However, the first incoherent draft is written, and it's in the style of a vintage swashbuckler (because secret identities and antagonistic love stories fit so well into this genre), and it's set during the English Civil War. The working title is Lady Disdain, and so far I'm happy about how it's come together!
As usual, I read a number of books to prepare myself for this story, and one of the books I read (in addition to a couple of melodramatic Rafael Sabatini swashbucklers and Geoffrey Robertson's absolutely smashing The Tyrannicide Brief) was Rosemary Sutcliff's The Rider of the White Horse.
This particular novel is one of the stories Sutcliff wrote specifically for adults, not children. Now granted, all the books of Sutcliff's that I've read have been of such quality that distinctions like "adults'" or "children's" cease to apply. It's been a while since I read Sutcliff's great YA novels - The Eagle of the Ninth, The Shield Ring, and many others - but I felt that The Rider of the White Horse was pretty similar in tone and quality.
Anyway, The Rider of the White Horse is a historical novel covering the first few years of the English Civil War in Yorkshire, from the beginning of the war in 1642 to the battle of Marston Moor in 1644. Our protagonist is Anne Fairfax, the wife of Sir Thomas Fairfax who would become the commander in chief of the New Model Army and de facto ruler of England in the turbulent years of the Rump Parliament.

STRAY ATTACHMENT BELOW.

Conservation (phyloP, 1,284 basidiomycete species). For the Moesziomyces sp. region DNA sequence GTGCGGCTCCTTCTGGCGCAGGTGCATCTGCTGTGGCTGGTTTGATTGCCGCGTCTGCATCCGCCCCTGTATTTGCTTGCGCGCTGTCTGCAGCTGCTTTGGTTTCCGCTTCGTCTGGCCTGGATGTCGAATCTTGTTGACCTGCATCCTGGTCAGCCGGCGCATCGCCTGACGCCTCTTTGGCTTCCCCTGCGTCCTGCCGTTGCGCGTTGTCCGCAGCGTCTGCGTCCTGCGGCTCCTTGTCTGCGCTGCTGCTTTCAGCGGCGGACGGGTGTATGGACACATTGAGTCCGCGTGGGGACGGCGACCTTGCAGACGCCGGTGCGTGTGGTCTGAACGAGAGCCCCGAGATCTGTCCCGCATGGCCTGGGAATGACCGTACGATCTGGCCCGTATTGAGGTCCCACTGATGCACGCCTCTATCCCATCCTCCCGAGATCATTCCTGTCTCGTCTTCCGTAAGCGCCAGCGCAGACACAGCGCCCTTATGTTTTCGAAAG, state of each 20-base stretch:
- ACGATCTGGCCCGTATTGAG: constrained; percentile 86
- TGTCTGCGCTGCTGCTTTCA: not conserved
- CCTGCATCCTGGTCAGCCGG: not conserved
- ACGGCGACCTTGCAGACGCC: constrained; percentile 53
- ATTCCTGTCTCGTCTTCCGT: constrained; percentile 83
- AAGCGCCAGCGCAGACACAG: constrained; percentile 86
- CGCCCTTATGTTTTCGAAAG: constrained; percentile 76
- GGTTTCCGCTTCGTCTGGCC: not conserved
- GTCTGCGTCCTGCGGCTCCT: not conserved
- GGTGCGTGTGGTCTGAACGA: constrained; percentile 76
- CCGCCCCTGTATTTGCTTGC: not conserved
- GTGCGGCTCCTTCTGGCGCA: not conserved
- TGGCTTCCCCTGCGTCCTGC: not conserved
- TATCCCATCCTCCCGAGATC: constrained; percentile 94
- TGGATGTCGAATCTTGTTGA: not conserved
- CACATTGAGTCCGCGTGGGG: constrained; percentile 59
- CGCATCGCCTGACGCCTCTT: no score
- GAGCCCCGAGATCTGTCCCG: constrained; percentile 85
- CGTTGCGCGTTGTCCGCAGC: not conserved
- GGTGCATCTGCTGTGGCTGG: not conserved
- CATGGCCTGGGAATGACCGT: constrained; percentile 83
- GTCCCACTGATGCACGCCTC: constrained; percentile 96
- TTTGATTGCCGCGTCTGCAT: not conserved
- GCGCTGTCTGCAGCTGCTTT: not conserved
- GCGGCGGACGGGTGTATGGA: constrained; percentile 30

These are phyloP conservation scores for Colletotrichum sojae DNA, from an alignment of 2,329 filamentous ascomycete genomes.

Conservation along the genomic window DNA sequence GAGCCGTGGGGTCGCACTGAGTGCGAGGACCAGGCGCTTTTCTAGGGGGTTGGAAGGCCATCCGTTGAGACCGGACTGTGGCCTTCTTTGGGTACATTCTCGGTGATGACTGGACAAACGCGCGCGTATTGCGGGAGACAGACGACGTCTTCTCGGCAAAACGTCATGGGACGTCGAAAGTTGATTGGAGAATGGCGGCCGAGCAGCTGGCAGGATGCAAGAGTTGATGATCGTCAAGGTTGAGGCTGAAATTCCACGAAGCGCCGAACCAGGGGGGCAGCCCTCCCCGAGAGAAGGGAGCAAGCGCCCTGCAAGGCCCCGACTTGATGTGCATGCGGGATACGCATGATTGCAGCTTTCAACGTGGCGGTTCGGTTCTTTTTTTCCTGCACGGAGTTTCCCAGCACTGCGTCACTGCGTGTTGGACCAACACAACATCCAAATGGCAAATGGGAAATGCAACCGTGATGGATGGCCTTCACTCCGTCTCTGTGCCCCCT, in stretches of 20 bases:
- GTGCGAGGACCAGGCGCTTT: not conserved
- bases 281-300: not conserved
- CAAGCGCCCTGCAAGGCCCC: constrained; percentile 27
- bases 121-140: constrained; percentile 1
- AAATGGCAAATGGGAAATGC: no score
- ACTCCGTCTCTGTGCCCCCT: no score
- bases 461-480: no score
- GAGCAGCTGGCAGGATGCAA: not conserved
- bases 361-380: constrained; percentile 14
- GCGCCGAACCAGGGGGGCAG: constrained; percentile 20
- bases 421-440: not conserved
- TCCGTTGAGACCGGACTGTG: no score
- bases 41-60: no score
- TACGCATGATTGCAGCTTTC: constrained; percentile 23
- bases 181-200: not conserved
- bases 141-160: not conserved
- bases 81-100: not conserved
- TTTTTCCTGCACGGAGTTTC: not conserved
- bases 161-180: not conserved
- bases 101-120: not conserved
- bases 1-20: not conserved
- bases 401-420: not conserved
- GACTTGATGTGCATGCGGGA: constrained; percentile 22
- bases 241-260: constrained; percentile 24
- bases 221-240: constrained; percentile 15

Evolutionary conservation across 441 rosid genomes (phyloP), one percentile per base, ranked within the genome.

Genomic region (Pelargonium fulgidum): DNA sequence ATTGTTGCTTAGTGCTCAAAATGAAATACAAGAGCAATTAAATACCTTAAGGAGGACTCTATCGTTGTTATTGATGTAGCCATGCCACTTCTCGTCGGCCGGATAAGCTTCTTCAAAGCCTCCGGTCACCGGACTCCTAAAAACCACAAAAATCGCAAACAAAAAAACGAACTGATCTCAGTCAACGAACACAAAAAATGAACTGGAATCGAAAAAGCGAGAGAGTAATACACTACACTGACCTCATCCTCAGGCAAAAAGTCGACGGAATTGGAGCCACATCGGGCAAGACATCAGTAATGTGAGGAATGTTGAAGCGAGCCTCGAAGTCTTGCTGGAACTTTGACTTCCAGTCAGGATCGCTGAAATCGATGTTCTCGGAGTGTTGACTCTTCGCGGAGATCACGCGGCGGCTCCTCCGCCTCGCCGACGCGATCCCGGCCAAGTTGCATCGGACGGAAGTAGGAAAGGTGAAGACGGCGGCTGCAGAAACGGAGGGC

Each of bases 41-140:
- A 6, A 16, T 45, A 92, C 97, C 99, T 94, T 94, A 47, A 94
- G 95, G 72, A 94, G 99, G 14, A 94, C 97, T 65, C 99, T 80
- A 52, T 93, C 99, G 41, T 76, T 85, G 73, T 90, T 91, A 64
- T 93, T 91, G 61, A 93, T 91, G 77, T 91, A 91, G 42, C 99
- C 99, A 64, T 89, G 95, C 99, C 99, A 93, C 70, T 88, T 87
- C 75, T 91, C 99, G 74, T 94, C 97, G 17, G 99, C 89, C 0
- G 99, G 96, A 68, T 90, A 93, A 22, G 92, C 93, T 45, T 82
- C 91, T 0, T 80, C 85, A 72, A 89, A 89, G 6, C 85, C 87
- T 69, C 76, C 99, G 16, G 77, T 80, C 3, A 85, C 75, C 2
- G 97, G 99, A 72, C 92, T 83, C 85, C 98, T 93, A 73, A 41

When this story begins, however, Sir Thomas is only an obscure Yorkshire gentleman, quiet, reserved, and plagued by recurrent illness. Anne, his wife, loves him deeply but feels that her love is not returned. When war breaks out, Anne accompanies Thomas on campaign and through danger, sickness, and even captivity, finds a measure of happiness she never had in peacetime.
The Rider of the White Horse was an absolutely beautiful novel in a whole number of different ways. Sutcliff could weave sheer magic with words, and under her pen, the Yorkshire backdrop to her story, the sensitive characters that people it, and the battlefield action that punctuates it, are all marvellously vivid. And although the plot was a little tenuous, as befits a relatively true-to-life, character-driven portrait of real people and events, there was plenty of action and danger to keep a plot-lover like me interested.
The historical detail in the book was wonderful. A few passages, especially near the beginning, were a little exposition-heavy, and there are a couple of places where there's room to challenge Sutcliff's evaluation of the history: I thought the foreshadowing of the King's death was a little heavy-handed, for example; according to Geoffrey Robertson there's good reason to believe that no one seriously imagined trying the King for his crimes, let alone cutting off his head, until 1648. Robertson also argues pretty persuasively that at the time it happened Fairfax was not opposed to the execution of the King, as Sutcliff states. But generally the historical detail in the book seemed effortless - more as if Sutcliff was writing of things she remembered, than things she had researched and imagined.